"There was some angst about getting surgery done when she was an infant. I wouldn't let anyone baby-sit for her or change her diapers, other than my mom. I didn't want other people to know," says a suburban Chicago woman who agreed to speak with The Associated Press on condition of anonymity to protect her 8-year-old daughter from possible public scorn. The girl has congenital adrenal hyperplasia, an intersex condition that caused boyish-looking genitals. It involves overproduction of male hormones and can be deadly unless lifelong hormone treatment is started quickly.
Her parents agreed to a clitoris reduction.
"I definitely had second thoughts about were we doing the right thing," her mom said. "I still feel like we made the right decision. Time will tell."
Pagonis has a different condition involving male hormones — androgen insensitivity syndrome — but also had a clitoral reduction, and more. Undescended testes were removed to prevent them from developing cancer; some doctors now think affected children can be monitored instead. Pagonis was born without a uterus and a partial vagina that surgeons later extended so that as an adult she might have normal sexual intercourse, but Pagonis says she learned as a teenager that it was almost impossible.
Pagonis knew her body was different, but didn't learn the full truth until a college instructor described the hormone syndrome.
Pagonis phoned her mom after class to find out the name of her condition.
"I was like, 'Oh. My. God! That's the thing the teacher was talking about ... ," said Pagonis, now 29. "And then I went into like a freefall."
Pagonis struggled with depression and angst until meeting young intersex adults who've embraced their differences. Pagonis now uses the first name "Pidgeon," doesn't identify as female or male and works as an artist and intersex activist against surgery.
Pagonis' advice for parents with intersex infants? "Take them home and love them ... just the way they are."
Alice Dreger, a Northwestern University ethicist and author, says it makes sense for parents to raise affected kids as boys or girls. "But sometimes we get that gender assignment wrong. And in those cases it's particularly important that we've not done unnecessary interventions."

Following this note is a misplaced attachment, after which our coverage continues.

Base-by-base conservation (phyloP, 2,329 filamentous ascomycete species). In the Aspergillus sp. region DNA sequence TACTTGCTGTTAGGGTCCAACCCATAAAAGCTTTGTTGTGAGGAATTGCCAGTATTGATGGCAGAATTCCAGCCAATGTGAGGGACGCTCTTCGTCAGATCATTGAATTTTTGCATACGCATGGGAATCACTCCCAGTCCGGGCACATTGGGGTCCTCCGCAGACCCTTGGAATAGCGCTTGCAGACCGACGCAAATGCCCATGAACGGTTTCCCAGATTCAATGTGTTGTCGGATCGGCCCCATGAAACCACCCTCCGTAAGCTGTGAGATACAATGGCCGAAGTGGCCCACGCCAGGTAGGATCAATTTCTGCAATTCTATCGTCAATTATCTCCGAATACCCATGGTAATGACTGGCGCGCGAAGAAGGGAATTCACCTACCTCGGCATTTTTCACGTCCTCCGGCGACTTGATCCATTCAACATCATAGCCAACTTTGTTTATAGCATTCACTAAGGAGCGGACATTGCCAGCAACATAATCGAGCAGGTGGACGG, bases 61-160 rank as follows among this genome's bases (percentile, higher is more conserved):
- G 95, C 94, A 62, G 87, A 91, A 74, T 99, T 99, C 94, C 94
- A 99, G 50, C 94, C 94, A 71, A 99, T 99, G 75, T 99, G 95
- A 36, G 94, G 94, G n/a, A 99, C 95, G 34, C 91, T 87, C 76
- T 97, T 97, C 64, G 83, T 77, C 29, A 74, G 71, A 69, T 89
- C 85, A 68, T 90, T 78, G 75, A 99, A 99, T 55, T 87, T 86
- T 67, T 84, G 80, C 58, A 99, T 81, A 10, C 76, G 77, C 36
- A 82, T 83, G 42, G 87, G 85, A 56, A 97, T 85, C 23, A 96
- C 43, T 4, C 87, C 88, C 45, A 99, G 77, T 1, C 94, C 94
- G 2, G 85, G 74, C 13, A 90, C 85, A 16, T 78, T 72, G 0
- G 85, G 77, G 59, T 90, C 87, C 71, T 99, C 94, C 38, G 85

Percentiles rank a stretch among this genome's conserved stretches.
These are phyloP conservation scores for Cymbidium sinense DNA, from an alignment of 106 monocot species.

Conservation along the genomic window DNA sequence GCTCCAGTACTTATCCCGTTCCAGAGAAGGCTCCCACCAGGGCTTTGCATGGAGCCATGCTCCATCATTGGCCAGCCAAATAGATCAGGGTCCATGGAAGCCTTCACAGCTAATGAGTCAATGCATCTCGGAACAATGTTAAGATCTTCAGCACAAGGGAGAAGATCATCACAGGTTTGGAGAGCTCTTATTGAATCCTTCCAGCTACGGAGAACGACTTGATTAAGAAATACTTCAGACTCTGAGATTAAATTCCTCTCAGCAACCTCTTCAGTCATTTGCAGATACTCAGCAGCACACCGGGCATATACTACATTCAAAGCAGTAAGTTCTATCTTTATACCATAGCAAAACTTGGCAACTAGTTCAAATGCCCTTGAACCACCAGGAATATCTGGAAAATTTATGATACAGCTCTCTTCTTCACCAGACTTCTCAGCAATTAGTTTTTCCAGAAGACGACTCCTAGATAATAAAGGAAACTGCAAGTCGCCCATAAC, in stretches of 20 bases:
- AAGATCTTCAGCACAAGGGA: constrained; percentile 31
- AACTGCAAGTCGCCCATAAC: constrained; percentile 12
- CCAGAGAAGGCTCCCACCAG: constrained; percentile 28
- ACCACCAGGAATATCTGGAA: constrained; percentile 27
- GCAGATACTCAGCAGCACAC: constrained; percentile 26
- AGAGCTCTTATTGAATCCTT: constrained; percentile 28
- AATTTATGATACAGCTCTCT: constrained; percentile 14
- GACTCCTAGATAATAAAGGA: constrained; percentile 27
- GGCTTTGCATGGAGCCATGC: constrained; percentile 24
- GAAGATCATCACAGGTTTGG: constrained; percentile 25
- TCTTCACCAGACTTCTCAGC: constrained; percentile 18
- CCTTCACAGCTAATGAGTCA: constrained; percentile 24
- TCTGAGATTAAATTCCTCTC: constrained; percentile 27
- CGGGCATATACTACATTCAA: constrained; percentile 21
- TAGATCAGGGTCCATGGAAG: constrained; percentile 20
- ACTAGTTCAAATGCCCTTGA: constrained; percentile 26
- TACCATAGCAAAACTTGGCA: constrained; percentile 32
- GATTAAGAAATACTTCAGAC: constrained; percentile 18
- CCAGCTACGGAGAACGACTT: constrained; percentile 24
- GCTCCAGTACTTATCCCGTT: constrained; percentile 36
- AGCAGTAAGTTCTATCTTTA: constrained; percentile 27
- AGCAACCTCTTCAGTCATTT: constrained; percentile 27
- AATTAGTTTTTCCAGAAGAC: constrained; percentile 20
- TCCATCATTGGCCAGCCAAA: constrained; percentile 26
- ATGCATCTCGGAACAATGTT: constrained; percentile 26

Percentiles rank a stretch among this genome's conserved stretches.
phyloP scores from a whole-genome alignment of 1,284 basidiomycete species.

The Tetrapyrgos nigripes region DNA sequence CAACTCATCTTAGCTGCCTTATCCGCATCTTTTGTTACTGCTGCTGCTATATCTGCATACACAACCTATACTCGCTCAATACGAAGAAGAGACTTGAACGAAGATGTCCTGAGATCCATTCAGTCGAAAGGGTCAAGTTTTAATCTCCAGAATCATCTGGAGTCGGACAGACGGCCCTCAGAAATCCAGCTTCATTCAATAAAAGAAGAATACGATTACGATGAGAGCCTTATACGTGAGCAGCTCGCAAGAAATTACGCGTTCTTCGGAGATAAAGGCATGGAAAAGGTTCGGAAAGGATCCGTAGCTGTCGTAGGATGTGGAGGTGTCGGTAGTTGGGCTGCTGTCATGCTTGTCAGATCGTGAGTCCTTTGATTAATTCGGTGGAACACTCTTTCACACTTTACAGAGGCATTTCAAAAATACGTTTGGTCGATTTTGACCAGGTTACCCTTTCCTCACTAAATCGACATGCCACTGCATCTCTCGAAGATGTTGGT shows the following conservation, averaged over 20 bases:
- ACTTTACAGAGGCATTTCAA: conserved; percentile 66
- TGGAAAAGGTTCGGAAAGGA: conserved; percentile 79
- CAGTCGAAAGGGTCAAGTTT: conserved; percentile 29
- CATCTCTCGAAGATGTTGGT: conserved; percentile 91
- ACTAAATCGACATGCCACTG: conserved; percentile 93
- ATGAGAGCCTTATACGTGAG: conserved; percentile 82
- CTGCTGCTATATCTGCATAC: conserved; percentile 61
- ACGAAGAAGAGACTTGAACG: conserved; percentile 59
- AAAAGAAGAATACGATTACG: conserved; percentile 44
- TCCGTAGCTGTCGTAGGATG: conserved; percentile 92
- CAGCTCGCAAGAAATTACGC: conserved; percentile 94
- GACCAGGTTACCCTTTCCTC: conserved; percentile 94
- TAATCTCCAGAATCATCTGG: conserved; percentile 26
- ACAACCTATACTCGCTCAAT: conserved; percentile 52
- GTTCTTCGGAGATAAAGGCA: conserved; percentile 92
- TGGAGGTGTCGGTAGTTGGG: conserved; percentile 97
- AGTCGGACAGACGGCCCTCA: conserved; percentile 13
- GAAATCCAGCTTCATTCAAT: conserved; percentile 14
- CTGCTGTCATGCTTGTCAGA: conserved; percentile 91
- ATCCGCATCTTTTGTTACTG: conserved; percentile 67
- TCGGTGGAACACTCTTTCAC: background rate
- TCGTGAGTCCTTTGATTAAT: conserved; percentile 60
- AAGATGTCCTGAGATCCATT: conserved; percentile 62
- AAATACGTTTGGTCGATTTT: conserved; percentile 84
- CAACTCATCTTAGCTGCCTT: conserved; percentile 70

A Columbia, South Carolina, couple who adopted a child with a condition similar to Pagonis's filed a landmark medical malpractice lawsuit over surgery performed after the birth parents lost custody. Doctors and social services authorities decided on operations to make him look like a girl, the 2013 lawsuit says. Representatives for the state and doctors declined comment.
Pam and Mark Crawford, the adoptive parents, raised the child as a girl until he insisted he was a boy.
The Crawfords worried that the gender switch "would offend people's sensitivity in the Bible Belt but that has not been the case at all," Mark Crawford said. He said their child, now 10, has been welcomed as a boy at school and church, and is doing well.
An appeals court in January dismissed their federal complaint alleging the boy's constitutional rights were violated. The Crawfords' state lawsuit is likely to go to trial later this year.
"What happened to our son is something that is pretty devastating. We feel like this is the only way we can have an influence on it not happening again," Pam Crawford said.
National Library of Medicine: http://tinyurl.com/26f7l5
Treatment guidelines: http://bit.ly/1CptvzA
AP Medical Writer Lindsey Tanner can be reached at http://www.twitter.com/LindseyTanner